Get in touch

To find out more about our data protection and GDPR services, contact one of our helpful experts today.

Do you need a data protection officer under the GDPR? Read More »

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Don’t forget to pay your ICO fee!

The UK Information Commissioner’s Office (ICO) has recently launched a campaign to send reminders to all UK registered companies to ensure that they comply with their legal obligation to pay an annual data protection fee, where this applies. This is the start of an extensive project to ensure that the ICO fee is paid by everyone who needs to pay it.

Under the Data Protection Act 2018 organisations processing personal information are required to pay a data protection fee unless they are exempt – this fee replaces the old annual registration fee. If you are an organisation holding personal information for business purposes on any electronic device, including using CCTV for crime prevention purposes, it’s likely that you’ll need to pay the fee. The ICO maintain a public register of those registered, so your clients will be able to check whether you take your data protection obligations seriously.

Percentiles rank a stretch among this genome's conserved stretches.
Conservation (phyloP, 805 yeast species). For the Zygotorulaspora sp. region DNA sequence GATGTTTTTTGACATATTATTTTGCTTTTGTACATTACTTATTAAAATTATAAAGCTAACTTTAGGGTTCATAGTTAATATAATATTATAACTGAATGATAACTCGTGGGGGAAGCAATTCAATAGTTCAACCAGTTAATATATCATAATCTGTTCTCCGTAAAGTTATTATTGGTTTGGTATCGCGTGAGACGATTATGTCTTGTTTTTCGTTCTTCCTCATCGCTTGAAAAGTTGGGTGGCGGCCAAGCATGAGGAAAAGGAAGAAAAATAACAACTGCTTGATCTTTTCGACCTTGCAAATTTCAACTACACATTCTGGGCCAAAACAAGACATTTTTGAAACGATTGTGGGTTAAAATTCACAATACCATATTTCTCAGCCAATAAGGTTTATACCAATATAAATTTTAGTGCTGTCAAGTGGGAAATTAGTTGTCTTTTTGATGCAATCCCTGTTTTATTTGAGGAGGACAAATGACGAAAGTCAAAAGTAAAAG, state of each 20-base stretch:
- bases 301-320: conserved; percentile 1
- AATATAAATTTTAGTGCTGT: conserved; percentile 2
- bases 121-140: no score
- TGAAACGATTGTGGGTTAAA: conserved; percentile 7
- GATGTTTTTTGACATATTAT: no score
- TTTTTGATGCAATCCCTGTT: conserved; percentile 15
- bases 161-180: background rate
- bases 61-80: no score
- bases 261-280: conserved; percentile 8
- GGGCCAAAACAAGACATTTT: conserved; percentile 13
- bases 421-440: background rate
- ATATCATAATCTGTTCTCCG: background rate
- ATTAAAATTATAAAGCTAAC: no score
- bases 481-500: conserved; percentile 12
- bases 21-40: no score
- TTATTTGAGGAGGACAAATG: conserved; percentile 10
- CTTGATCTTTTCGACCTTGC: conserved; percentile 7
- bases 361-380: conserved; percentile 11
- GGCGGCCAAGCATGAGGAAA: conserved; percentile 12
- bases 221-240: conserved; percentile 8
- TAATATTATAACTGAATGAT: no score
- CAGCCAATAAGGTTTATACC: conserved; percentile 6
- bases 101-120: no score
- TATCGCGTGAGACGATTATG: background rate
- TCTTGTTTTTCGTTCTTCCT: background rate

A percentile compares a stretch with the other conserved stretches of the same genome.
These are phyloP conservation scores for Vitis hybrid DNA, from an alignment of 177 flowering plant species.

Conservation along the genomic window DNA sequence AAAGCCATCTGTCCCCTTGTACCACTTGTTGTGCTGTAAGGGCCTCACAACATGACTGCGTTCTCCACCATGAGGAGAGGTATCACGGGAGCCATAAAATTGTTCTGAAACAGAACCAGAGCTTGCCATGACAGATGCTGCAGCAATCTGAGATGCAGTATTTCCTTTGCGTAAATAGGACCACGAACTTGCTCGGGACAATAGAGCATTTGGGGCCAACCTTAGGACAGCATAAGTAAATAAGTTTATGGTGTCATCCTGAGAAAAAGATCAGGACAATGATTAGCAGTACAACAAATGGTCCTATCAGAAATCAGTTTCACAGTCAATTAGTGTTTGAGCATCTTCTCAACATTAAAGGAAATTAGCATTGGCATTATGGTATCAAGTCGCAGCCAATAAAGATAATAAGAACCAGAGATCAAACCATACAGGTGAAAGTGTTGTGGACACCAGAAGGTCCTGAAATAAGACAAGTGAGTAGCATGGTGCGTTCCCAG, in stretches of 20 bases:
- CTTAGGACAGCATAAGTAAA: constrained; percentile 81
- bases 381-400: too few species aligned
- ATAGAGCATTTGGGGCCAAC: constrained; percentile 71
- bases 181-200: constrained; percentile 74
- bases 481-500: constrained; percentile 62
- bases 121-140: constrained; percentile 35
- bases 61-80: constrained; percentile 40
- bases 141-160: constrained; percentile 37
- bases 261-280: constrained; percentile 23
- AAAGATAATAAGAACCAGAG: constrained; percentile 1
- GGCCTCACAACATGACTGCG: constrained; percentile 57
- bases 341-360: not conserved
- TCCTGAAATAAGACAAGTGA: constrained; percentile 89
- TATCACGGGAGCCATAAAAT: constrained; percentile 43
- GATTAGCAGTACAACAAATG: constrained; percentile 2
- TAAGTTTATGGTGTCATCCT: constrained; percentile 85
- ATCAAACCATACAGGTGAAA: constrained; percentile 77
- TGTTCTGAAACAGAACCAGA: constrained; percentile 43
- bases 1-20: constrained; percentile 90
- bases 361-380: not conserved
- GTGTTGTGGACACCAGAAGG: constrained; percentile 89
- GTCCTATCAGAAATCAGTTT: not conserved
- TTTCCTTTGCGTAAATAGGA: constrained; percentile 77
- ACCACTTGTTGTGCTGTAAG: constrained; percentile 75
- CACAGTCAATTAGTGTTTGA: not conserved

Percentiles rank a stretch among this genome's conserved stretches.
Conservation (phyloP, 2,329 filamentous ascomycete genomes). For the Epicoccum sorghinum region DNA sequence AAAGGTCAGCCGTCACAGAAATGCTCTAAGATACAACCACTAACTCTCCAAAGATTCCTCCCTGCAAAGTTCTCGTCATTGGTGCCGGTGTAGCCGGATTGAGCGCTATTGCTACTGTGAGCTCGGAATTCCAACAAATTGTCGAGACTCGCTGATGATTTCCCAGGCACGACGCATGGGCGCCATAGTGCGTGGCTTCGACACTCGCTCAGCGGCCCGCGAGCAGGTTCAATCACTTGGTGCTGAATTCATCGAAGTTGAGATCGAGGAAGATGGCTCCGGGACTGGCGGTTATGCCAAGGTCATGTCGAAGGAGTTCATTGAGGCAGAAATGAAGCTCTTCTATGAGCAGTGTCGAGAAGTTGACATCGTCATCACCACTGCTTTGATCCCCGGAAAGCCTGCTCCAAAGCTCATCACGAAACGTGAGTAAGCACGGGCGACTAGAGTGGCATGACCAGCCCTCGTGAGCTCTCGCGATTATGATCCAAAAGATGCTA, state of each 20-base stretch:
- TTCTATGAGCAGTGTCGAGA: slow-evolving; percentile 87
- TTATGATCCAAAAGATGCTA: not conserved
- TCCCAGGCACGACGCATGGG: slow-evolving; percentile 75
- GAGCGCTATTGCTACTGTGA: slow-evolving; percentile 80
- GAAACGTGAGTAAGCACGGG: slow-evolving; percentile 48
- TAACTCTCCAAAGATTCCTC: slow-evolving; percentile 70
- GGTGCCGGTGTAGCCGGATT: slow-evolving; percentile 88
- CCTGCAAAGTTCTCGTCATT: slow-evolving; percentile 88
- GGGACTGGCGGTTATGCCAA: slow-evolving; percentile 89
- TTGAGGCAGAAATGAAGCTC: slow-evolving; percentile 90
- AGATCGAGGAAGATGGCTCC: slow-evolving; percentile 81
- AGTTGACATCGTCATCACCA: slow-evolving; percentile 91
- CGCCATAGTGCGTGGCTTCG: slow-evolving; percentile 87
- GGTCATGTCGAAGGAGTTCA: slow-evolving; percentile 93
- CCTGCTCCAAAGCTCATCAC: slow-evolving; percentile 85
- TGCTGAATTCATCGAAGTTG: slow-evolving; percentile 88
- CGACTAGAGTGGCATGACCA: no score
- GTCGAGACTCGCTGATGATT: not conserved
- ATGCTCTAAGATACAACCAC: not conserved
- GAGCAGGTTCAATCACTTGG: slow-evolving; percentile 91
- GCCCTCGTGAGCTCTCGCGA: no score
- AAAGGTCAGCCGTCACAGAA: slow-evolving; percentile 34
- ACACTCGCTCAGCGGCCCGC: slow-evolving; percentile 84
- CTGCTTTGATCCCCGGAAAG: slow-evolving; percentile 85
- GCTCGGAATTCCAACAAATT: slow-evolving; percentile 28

The amount of the data protection fee depends on a company’s size and annual turnover. There are three tiers of fee ranging from £40 and £2,900, but for most organisations it will be £40 or £60 (you can reduce the cost by £5 if you sign up by direct debit). As it’s a statutory fee, no VAT is payable on the fee. The ICO provides a useful self-assessment tool which will calculate how much you need to pay (see self-assessment) – and is definitely worth using to ensure that you are paying the correct amount. In terms of exceptions, charities pay £40 regardless of size or turnover and public authorities only need to go by staff numbers. There are a number of exemptions. You don’t need to pay a fee if you are processing personal data only for one or more of the following purposes:

  • Staff administration
  • Judicial functions maintaining a public register
  • Accounts and records